The rebbe continued, "As we were about to begin Kol Nidre, I became concerned about the episode and its far-reaching effect on us as we stand in judgement before Hashem. Do we deserve that Hashem should look at us favorably? Let us ask ourselves: 'Are we deserving of His favor? Did any of us do an unusual act of chesed, kindness, that would stand in our behalf?' If a gentile could commit such an exemplary act of kindness, Hashem's nation should do no less. Can we say that we did?

"I then remembered the dog - the dog for which the gentile spent so much money. When I discovered that he spent four hundred rubles for a dog, a simple pet, it indicated to me that this gentile does not really value money very highly. Thus, while the act of giving the melamed four hundred rubles was clearly a remarkable act of chesed, it surely did not represent an act of sacrifice on the gentile's part. A man who can spend so much money on a dog does not truly appreciate the value of money."

Horav Sholom Shwadron zl, cited by Rabbi Pesach Krohn, sums up this story with the following thought. The way we spend our money is relative. We take pride when we spend a large sum of money for an esrog or pair of Tefillin. We feel good when we give a large check to tzedakah, charity. These acts are, however, all relative. If we spend twice as much on ourselves, on a new car, a home, clothes, trips and various forms of "fun," then the money we spend for the mitzvah is not really that great of a sacrifice. We must spend for our spiritual objects at least as much as we spend for our material objects.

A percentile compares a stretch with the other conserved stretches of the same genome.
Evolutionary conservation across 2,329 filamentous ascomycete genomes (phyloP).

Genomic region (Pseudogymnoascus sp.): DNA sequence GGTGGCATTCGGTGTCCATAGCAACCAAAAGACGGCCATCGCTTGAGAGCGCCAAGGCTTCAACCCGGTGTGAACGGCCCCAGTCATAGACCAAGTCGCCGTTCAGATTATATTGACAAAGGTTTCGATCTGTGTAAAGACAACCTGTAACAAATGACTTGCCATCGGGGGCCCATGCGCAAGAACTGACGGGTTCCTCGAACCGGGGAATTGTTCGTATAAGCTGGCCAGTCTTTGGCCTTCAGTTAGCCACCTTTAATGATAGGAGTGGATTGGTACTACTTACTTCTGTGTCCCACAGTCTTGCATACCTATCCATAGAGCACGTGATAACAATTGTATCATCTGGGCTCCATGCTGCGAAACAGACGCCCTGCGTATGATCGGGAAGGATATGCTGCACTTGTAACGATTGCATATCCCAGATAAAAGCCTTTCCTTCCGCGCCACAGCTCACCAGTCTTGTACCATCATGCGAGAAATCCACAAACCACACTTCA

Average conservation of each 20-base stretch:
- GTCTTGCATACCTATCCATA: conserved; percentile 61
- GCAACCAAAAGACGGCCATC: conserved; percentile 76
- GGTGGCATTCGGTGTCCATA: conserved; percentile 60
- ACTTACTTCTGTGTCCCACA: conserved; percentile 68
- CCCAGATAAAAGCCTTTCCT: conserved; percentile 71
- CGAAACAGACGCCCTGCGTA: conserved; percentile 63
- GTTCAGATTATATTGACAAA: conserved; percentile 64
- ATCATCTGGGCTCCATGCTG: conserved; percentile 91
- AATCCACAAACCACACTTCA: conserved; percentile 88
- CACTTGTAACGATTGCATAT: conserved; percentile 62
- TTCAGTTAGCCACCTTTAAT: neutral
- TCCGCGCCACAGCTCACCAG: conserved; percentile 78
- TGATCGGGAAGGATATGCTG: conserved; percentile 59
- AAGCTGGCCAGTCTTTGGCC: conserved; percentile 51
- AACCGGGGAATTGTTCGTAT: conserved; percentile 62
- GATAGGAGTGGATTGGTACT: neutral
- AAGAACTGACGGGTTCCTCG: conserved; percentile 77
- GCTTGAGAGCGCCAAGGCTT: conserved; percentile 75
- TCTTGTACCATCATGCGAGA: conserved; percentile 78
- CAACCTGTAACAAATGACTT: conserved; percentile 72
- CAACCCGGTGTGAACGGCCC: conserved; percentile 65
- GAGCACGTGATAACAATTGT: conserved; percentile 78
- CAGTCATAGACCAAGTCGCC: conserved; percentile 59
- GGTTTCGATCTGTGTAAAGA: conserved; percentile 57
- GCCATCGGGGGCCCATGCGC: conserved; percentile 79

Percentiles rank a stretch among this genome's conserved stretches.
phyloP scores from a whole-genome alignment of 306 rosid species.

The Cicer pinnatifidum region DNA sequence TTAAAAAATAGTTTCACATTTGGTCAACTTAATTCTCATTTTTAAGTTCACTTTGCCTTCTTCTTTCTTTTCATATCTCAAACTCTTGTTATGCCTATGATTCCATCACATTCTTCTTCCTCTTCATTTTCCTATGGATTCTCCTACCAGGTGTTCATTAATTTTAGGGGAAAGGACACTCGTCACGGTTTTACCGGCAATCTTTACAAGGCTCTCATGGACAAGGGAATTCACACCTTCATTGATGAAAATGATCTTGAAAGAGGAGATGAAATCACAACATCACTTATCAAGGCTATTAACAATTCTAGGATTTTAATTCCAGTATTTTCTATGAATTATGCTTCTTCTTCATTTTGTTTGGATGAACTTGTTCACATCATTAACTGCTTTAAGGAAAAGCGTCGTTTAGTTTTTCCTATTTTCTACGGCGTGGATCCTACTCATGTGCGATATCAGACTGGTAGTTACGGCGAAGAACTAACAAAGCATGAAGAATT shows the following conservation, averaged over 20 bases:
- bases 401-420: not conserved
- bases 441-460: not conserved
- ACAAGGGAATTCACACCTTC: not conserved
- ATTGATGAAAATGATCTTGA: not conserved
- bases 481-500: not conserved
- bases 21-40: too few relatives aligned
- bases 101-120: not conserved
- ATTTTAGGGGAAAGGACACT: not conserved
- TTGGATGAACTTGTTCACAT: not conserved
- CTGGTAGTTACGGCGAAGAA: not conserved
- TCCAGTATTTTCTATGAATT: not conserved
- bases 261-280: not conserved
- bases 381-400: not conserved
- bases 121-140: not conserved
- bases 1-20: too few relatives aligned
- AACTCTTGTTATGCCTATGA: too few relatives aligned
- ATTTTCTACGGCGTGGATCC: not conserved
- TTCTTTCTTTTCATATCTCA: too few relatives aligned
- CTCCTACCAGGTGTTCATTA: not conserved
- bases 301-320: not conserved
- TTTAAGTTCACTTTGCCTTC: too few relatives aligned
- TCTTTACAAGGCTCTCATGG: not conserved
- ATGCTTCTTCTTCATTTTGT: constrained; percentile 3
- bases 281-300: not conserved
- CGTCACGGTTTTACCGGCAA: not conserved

Another dimension of "b'chol meodecha" is indicated by the following episode: Horav Nachum zl, m'Tchernobil once came to a small town that had a proportionate small number of Jewish inhabitants. When he expressed his desire to immerse himself in the city's mikveh, he discovered - to his chagrin - that the city did not have a mikveh. He was told that since the city stood on high ground, it would be too costly to dig so deep in the ground in search of water. The Jewish community was not financially able to undertake such a project. The Tchernobler Rebbe turned to the community's leadership and asked, "Is there a wealthy man in the community who would fund this project and maintain the mikveh in exchange for my portion in Olam Habah, the World To Come?" When word went out that the famed Tchernobler Rebbe was selling his Olam Habah for a mikveh, a wealthy man immediately appeared, with sufficient funds for the building and maintenance of a brand new mikveh for the town. The deal was made, and the Rebbe made a bonafide sale of his portion in Olam Habah. The Rebbe was ecstatic. "Now I can truly say that I serve my Master out of love - not for a reward." When he was later asked how he could give up his eternal life in exchange for a mikveh, Rav Nachum responded, "On the contrary, tell me how could someone like me, without money and who finds no interest in material possessions, ever fulfill the mitzvah of 'b'chol meodecha,' 'with all your possessions?' I have no possessions! How could I twice daily utter falsehood, when I recite the Shema Yisrael? All I have is my Olam Habah. This is my most prized possession. I feel honored to give it up for Hashem."